Generally speaking, the economic costs of nuclear plants are heavily-weighted towards construction. Maintenance and fuel are minimal by comparison. It's generally taken as gospel by anti-nuclear types that nuclear technology is too expensive; they like to point to the cost overruns associated with refurbishing Ontario plants, such as in Darlington. Whether or not nuclear is too expensive really depends on how much power we can expect nuclear plants to generate; however, it seems to me that the cost overruns in Ontario aren't entirely due to the technology itself. It's worth noting that CANDU reactors installed in other parts of the world managed to come in on-schedule and on-budget.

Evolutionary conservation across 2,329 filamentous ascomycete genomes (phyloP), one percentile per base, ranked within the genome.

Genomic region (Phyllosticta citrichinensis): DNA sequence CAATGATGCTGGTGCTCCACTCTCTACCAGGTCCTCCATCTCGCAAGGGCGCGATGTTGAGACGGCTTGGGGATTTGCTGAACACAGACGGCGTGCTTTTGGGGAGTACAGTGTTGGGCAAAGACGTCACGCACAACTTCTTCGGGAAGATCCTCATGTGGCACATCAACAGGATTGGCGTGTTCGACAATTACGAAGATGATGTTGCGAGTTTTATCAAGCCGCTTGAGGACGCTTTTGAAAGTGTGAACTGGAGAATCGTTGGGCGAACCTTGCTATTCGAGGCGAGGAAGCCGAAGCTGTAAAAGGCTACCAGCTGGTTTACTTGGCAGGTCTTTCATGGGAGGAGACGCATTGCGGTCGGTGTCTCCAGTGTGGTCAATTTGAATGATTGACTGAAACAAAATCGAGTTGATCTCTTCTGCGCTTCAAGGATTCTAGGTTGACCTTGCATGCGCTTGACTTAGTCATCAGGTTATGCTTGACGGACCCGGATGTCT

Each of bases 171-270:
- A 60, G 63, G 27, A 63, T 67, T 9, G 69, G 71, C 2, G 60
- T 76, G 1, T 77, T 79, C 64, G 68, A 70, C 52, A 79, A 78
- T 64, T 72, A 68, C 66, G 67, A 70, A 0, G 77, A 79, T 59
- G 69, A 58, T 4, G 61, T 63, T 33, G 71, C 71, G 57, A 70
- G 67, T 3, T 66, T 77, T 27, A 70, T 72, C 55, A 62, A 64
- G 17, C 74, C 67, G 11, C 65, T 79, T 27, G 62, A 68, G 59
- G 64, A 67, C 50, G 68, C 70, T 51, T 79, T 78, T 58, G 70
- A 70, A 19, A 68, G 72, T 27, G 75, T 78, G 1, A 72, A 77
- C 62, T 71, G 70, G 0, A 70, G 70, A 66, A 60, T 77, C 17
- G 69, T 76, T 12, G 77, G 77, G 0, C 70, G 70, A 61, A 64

Construction cost estimates run from $1000 to $3000 per kilowatt-electric (i.e., per kilowatt of electric capacity). Fuel costs in 2007 are about $250/kg, and rising. Nuclear plants must also invest more in security than other generating technologies, given the possibility of sabotage or theft of nuclear material. And, nuclear plants are subject to stricter regulations, which also increases operating costs. Costs associated with mining uranium must also be factored into the input costs of nuclear reactors, as well as the fact that uranium supplies worldwide are limited, just as are fossil fuels. While it may be possible to use materials other than naturally-occurring U-235, there will still, inevitably, be a point beyond which there is no more fuel. (Pie-in-the-sky predictions about the longevity of nuclear fuel supplies sound, to me, like the promises made of fossil fuel supplies in the last-but-one century.)